H.W. Charles (The Money Code: Become a Millionaire With the Ancient Jewish Code)
The element of truth behind all this, which people are so ready to disavow, is that [humans] are not gentle creatures who want to be loved, and who at the most can defend themselves if attacked; they are, on the contrary, creatures among whose instinctual endowments is to be reckoned a powerful share of aggressiveness. ... It is always possible to bind together a considerable number of people in love, so long as there are other people left over to receive the manifestations of their aggressiveness.
Sigmund Freud (Civilization and Its Discontents)
The Great Commandment to love God and love others is a call to intimacy; the Great Commission to go and make disciples is a call to fruitfulness. Intimacy is to precede fruitfulness. The Great Commandment must precede the Great Commission and is an inseparable part of it. When intimacy does not precede fruitfulness, we easily become subject to our own mission and become focused upon religious duty, hyper-religious activity, and aggressive striving that leaves an angry edge in our life and relationships.
Jack Frost (Spiritual Slavery to Spiritual Sonship)
terrified of being abandoned and all narcissists need Narcissistic Supply Sources. These narcissists prefer to direct their furious rage at people who are meaningless to them and whose withdrawal will not constitute a threat to the narcissists' precariously-balanced personalities. They explode at an underling, yell at a waitress, or berate a taxi driver. Alternatively, they sulk (silent treatment). Many narcissists feel anhedonic, or pathologically bored, drink or do drugs - all forms of self-directed aggression. From time to time, no longer able to pretend and to suppress their rage, they have it out with the real source of their anger. Then they lose all vestiges of self-control and rave like lunatics. They shout incoherently, make absurd accusations, distort facts, and air long-suppressed grievances, allegations and suspicions. These episodes are followed by periods of saccharine sentimentality and excessive flattering and submissiveness towards the target of the latest rage attack. Driven by the mortal fear of being abandoned or ignored, the narcissist debases and demeans himself to the point of provoking repulsion in the beholder. These pendulum-like emotional swings make life with the narcissist exhausting.
Sam Vaknin (Malignant Self-love: Narcissism Revisited)
The principle of compulsory service, embodied in the system of conscription, lias been the means by which modem dictators and military gangs have shackled their people after a coup d'état, and bound them to their own aggressive purposes. In view of the great service that conscription has rendered to tyranny and war, it is fundamentally shortsighted for any liberty-loving and peace-desiring peoples to maintain it as an imagined safeguard, lest they become the victims of the monster they have helped to preserve.
B.H. Liddell Hart (The Revolution in Warfare.)
Teachers of children see gender equality mostly in terms of ensuring that girls get to have the same privileges and rights as boys within the existing social structure; they do not see it in terms of granting boys the same rights as girls—for instance, the right to choose not to engage in aggressive or violent play, the right to play with dolls, to play dress up, to wear costumes of either gender, the right to choose.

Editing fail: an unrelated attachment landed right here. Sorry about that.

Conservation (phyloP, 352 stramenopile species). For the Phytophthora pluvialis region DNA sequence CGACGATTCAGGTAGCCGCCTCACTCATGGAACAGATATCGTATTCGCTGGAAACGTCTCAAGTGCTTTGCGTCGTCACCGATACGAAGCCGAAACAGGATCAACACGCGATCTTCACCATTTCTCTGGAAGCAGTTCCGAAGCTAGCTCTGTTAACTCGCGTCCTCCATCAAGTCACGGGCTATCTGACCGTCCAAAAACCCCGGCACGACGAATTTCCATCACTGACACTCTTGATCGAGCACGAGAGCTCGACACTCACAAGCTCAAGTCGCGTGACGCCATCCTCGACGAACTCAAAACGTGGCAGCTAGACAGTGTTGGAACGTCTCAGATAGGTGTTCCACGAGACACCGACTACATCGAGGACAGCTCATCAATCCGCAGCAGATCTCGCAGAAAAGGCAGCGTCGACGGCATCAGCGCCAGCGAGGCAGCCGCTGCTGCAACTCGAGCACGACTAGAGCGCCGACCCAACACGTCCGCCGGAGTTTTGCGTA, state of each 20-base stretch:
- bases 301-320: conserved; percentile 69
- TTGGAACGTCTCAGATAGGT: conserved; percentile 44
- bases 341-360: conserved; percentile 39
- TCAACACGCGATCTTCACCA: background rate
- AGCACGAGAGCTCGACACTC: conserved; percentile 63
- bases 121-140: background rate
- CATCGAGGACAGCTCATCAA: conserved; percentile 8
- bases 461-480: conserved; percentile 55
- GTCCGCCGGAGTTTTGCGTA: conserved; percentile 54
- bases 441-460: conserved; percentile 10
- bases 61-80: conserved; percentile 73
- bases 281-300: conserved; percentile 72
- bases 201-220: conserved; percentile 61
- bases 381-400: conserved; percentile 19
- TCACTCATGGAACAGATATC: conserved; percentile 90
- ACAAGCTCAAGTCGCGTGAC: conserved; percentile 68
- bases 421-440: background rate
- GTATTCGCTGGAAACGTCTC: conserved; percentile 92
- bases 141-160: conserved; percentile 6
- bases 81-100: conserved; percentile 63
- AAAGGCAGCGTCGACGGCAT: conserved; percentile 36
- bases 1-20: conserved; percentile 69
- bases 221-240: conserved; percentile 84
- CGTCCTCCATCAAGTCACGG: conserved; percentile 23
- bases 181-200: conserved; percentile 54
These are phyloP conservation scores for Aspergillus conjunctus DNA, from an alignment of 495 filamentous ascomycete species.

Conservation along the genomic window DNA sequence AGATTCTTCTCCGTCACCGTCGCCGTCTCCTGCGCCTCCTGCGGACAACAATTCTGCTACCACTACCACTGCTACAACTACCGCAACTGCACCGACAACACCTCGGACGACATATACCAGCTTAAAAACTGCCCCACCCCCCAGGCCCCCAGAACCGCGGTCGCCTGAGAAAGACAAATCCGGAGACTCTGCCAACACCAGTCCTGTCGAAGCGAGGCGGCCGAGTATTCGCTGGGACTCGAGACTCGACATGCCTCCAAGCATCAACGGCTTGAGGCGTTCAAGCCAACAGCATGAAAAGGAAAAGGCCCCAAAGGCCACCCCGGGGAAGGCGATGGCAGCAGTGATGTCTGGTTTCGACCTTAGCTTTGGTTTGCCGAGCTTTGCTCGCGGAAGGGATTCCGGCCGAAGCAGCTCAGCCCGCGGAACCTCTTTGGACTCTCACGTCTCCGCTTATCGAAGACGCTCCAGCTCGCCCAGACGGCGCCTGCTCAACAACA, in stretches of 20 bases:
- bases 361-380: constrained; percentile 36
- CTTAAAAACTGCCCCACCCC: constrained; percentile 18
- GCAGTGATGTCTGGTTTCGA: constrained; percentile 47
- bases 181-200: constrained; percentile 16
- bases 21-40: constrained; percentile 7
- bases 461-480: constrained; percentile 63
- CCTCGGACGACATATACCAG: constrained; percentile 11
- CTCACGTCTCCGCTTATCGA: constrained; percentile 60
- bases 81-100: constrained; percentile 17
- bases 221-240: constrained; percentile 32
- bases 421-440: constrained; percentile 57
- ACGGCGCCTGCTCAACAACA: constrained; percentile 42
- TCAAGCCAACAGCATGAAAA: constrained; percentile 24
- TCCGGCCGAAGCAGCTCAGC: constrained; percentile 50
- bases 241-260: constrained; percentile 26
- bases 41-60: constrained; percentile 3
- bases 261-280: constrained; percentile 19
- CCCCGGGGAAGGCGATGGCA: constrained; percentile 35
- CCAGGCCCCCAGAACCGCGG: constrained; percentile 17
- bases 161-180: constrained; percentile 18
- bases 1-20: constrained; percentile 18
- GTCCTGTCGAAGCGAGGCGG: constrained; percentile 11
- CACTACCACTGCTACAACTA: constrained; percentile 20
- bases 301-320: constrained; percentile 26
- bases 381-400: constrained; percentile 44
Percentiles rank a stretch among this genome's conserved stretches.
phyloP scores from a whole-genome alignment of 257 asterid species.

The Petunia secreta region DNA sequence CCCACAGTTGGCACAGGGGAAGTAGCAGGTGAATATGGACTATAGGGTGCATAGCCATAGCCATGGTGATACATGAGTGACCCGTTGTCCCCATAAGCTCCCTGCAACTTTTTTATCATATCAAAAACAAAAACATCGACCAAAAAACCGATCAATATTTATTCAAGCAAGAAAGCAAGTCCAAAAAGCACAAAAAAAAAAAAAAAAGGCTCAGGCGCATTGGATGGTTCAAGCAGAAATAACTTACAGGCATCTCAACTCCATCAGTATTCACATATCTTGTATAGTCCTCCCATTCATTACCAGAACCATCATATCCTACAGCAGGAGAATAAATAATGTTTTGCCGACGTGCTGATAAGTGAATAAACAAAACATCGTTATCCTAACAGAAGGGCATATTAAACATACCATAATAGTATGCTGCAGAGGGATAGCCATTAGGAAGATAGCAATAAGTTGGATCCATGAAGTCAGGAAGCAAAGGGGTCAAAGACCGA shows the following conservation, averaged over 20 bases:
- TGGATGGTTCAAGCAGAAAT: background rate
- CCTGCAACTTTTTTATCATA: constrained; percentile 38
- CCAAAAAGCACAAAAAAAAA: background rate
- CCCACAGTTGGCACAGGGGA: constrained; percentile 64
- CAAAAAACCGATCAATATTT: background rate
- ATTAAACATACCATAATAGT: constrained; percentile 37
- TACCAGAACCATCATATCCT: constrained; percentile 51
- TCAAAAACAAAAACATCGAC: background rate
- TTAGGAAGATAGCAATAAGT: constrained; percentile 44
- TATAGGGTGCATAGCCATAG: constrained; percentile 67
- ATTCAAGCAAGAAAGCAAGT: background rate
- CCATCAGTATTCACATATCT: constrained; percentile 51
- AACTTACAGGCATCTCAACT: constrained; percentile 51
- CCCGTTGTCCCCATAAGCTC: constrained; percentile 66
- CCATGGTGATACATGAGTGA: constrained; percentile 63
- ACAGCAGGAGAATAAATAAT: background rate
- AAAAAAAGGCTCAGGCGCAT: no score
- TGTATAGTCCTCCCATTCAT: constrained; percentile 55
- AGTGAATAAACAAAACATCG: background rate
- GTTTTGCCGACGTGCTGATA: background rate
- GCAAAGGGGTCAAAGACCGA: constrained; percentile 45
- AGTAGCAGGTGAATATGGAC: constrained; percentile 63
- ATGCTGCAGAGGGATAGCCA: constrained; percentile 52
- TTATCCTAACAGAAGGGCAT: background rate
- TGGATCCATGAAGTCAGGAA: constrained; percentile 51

bell hooks (The Will to Change: Men, Masculinity, and Love)
Without opposition, there could be no creation. All life would cease without resistance. Emotions also have their polar opposites: attraction – repulsion, love – hate, aggression – meekness, and mercy – callousness.
Kilroy J. Oldster (Dead Toad Scrolls)
While the differences between love and hate can be blurred and difficult to decipher at times, the dichotomy of denial and acceptance are much more distinct. One is halting and aggressively rejects all truth, while the other is more passive and at peace – welcoming whatever truth is in waiting, whether fortunate or tragic.
Kenn Bivins (The Wedding & Disaster of Felona Mabel)
Without virtue, it is hard to bear the results of good fortune suitably. Those who lack virtue become arrogant and wantonly aggressive when they have these other goods. They think less of everyone else, and do whatever they please. They do this because they are imitating the magnanimous person though they are not really like him.
Aristotle on the Megalopsychos
You were broken before I ever took you to the Everneath.Remember how you were when you showed up on my doorstep? That had nothing to do with me.You came broken and that was the fault of this world.Not mine." I nodded again,a little less aggressively. "Why do you care if I get hurt?" All he said was, "I hate to see it.Whether you go with me or not,I don't like you getting hurt." But his face seemed to say more.As if there were something he wasn't telling me. Before I could ask him about it,his iPhone vibrated in his pocket. He pulled it out,read the screen, and then walked over to the window. "We'll finish this later." "Tell me why you care," I said. He put his hands on the windowsill. "Because it's you. Despite what you think of me,your pain will always be my pain." "There has to be more to it than that. What aren't you telling me,Cole?" He grinned. "How are you so good at reading me when you can't read anyone else around you?" He sighed, and as he climbed out the window,he said, "I love it.